These are formidable strengths and are the core messages of our Legal Services are GREAT campaign. Because we cannot stand still. The Government is determined to maintain the status and strengths of our current system and, indeed, build on them, to ensure we remain competitive in what is an increasingly globally competitive sector.
So securing a Brexit deal for our legal services will be important.
Harnessing technology and innovation
But as well as access to markets, the UK must also lead the market. That means fully realising the technology revolution so we remain competitive, efficient and innovative - both in our courts and in the wider legal services sector.
I know, Lord Chief Justice, you are not shy in embracing the digital age - delivering your first speech not to a courtroom, but on YouTube. In so doing, you became the youngest Lord Chief Justice in 50 years, if not the youngest YouTuber!
Lord Chief Justice, since being appointed you have been a vocal and active champion for reform and for the principle of access to justice for all. I also want to thank Sir Geoffrey Vos for his leadership on innovation, particularly in relation to the development and use of smart contracts.
The partnership between the Government and the judiciary in pursuit of modernisation of our courts is crucial, as is engagement with the Bar and legal professionals.
That partnership has been central to the £1 billion programme to modernise all of the work of our courts and tribunals, which is underway.
This programme is about making the system more accessible for all those who use and need it - not just administering it more efficiently, but creating new, simple routes to resolve problems.
For example, we are opening up access to justice online, including for divorce and small money claims. We have already seen 10,000 users start their civil money claim online since it was introduced in March, with one claim resolved online out of court barely two hours after it was submitted.
Modernisation also provides a further catalyst for change. In making the justice system more digital, we are opening opportunities for the growing LawTech sector.
We are creating the potential for new apps to be developed that can connect with digital systems making the justice system easier to access….and we are allowing for the true power of data, often currently gathering dust in filing cabinets, to be harnessed.
You can see there is plenty of initiative being taken in the sector to collaborate and incubate that kind of innovation: from Barclay’s ‘Legal Eagle Labs’ to the Legal Geek community of legal tech start-ups.
As a government, we want to help promote this burgeoning sector, including through leadership, funding and education and skills. Ultimately, I want to ensure government is doing everything possible to foster innovation across the justice system and legal services sector.
To that end, we are establishing a LawTech Delivery Panel. Led by industry, it will provide direction on developing cutting-edge opportunities such as AI and smart contracts.
I am grateful to Christina Blacklaws, the incoming President of the Law Society of England and Wales, for agreeing to chair this panel, which will help ensure English Law and the UK remain attractive and a primary choice for international businesses.
Furthermore, a £20 million fund, announced in April, will also help develop the next generation of services for accountancy, insurance and legal industries including technologies such as artificial intelligence and data analytics.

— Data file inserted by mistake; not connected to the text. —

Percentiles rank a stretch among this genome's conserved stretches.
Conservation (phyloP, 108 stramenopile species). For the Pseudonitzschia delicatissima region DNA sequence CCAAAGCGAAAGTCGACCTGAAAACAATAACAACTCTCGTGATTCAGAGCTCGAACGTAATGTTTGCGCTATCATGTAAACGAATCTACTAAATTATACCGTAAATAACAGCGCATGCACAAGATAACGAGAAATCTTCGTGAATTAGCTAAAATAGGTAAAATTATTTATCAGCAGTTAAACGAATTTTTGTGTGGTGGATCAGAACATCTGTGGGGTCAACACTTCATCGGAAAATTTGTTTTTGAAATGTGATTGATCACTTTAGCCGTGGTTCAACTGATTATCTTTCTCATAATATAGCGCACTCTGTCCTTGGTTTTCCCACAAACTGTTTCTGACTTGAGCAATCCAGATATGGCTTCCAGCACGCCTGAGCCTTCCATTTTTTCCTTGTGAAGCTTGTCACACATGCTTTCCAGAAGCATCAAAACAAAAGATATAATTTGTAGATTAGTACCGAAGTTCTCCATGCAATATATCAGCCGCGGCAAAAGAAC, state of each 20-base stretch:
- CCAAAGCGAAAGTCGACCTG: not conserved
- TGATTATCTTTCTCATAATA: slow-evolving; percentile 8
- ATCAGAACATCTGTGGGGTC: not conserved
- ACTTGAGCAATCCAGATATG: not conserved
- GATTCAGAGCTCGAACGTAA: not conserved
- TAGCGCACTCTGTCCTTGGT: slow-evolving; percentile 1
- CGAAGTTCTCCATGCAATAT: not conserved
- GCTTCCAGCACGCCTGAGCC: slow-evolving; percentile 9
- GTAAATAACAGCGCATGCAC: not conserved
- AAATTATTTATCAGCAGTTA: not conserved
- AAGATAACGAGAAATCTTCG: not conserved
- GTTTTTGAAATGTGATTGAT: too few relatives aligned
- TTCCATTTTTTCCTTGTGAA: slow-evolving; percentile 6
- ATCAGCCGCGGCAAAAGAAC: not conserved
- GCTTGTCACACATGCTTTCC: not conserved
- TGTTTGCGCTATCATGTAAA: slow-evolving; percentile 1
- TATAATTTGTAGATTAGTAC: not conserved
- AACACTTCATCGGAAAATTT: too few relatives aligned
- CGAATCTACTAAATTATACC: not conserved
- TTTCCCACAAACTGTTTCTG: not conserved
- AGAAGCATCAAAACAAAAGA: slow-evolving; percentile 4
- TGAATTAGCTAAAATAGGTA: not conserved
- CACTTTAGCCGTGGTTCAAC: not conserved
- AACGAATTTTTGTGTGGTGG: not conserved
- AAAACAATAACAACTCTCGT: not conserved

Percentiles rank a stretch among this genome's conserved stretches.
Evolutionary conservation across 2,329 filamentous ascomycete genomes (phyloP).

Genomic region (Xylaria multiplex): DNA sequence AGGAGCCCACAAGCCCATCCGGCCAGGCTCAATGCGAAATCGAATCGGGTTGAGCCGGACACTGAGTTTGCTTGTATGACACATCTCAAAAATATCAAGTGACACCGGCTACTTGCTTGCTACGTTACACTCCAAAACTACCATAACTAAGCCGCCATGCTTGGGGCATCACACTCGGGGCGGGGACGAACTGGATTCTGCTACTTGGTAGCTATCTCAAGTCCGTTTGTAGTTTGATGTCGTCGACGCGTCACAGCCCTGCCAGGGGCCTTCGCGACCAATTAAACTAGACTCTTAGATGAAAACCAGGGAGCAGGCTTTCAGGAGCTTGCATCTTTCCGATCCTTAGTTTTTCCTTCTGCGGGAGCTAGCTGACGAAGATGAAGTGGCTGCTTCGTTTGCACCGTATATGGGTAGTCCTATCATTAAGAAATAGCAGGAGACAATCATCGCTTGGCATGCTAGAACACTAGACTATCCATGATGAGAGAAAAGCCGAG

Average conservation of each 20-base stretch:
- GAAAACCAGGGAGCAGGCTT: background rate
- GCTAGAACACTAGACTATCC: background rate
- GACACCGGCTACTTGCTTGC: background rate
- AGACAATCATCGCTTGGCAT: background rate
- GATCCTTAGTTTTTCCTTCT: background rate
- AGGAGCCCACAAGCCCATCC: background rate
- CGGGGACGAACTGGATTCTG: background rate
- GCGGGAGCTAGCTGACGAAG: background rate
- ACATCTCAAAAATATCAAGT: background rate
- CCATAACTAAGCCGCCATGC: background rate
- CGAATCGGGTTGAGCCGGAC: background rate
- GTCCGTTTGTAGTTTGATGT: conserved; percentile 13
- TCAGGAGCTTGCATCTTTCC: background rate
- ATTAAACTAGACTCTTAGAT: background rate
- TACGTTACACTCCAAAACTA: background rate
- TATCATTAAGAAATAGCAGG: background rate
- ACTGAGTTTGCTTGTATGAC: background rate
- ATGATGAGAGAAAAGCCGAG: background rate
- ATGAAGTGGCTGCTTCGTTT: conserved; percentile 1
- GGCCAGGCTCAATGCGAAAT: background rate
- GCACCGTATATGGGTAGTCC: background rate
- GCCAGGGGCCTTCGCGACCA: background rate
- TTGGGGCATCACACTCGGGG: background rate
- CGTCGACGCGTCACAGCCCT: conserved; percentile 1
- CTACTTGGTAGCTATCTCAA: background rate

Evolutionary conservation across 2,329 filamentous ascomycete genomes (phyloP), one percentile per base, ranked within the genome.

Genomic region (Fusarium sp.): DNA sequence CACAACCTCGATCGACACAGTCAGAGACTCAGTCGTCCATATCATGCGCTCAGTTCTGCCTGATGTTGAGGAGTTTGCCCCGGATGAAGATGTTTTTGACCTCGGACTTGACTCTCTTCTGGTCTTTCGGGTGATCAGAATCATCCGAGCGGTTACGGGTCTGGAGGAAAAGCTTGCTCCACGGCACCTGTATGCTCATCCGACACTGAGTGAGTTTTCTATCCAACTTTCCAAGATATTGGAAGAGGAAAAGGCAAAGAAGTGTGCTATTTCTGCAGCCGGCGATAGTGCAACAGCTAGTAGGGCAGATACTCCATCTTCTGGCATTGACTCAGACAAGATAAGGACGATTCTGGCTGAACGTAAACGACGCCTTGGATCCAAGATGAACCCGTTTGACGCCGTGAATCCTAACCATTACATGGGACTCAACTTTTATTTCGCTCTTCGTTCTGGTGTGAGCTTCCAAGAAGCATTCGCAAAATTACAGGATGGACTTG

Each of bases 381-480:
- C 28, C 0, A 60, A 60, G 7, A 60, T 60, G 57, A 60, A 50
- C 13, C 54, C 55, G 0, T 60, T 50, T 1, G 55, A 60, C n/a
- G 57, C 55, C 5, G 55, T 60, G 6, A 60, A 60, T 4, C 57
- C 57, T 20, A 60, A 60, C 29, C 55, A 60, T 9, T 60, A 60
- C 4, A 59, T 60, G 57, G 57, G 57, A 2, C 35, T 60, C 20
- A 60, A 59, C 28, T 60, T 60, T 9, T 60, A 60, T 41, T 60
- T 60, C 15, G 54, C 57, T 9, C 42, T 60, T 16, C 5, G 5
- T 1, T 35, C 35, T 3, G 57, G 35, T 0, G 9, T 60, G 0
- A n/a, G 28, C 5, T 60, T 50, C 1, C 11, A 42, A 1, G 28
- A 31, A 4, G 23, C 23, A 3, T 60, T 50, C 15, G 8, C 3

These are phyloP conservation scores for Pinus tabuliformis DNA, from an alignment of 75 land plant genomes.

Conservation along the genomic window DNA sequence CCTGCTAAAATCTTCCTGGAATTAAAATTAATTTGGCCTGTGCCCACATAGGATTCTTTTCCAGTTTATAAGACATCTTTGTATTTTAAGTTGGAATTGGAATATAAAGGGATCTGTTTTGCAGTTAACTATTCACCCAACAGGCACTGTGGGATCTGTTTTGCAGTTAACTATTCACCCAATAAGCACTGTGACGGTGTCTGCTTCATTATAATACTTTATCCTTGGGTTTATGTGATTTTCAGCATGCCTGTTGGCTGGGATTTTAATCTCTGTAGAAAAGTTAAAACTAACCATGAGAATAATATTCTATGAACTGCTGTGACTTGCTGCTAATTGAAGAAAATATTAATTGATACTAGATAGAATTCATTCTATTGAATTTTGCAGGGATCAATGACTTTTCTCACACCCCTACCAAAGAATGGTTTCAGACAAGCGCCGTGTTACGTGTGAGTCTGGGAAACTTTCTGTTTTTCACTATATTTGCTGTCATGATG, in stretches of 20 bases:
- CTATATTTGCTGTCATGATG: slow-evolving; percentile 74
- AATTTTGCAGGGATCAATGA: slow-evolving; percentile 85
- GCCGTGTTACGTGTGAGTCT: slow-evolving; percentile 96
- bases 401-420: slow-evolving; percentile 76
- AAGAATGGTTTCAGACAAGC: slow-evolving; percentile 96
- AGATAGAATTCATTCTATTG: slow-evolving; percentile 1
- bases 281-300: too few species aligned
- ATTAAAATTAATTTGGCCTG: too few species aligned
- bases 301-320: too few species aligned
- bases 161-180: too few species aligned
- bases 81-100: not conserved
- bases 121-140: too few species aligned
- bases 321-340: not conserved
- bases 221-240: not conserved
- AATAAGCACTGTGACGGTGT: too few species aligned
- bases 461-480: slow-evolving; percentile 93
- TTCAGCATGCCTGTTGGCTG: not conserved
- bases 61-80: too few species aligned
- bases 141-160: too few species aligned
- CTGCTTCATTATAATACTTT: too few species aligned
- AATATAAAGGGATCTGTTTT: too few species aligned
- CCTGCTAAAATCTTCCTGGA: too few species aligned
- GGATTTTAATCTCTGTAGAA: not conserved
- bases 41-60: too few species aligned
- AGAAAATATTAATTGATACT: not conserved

And we are supporting efforts to ensure current and future legal professionals have the right skills to thrive in an increasingly technology-driven sector.
That’s why I and my ministers are going out and talking to law schools to make the case for greater innovation and to get them thinking about how they can equip, inspire and nurture the tech-savvy lawyers of the future.
The Fire Court
Of course, adaptation and innovation within our judicial and legal system is nothing new.
I want to end by highlighting one historical but relevant and resonant example, especially given where we are gathered here this evening.
In the aftermath of the Great Fire of London in 1666, the City faced not only absolute devastation from the fire but also a subsequent deluge of legal disputes from landlords and tenants who owned and occupied the buildings and businesses that had burnt down.
Now, this avalanche of legal claims could have suffocated the City for years, stifling future trade.
But through the creation of the Fire Court, the judiciary was able to transact and summarily resolve hundreds of claims. Disputes were swiftly settled, paving the way for buildings to be quickly rebuilt. Businesses were soon back trading.
352 years later, we no longer have the Fire Court, we have courts like the Business and Property Court launched last year. And I’m pleased to announce this evening that the City will get a new court. Based at Fleetbank House, it will specialise in economic and cybercrime.
I would like to thank the City of London Corporation for their close collaboration with Her Majesty’s Courts and Tribunals Service and for their investment to make the creation of this court possible.
Whilst the nature of the demand for legal services changes and the way we meet that demand adapts, the fundamental need for access to expert and efficient legal remedy does not.
The ancient and absolute principles and protections that the Rule of Law and an independent judiciary provide for are ever more important in a rapidly changing and uncertain world.
They protect the liberty and rights of the individual, as well as underpinning the strength of our economy and the standing of our society. We must protect those cherished principles and all that has been achieved on the back of them.
But to do that, we must also look forward and continue to innovate, change and adapt in the way we live and breathe those principles, and also in the way we defend them.
That means embracing the huge technological opportunities that are before us to bring greater access to justice for all, and to maintain the global competitiveness of our legal system and legal services.
Together, I know we will rise to that challenge. As we do, we will be reaching for the innovations of the future whilst standing firm on the deep-rooted foundations of our past and present.
Ladies and Gentlemen, can I invite you to rise for a toast to the health of our kind and generous hosts this evening….to the Lord Mayor and Lady Mayoress.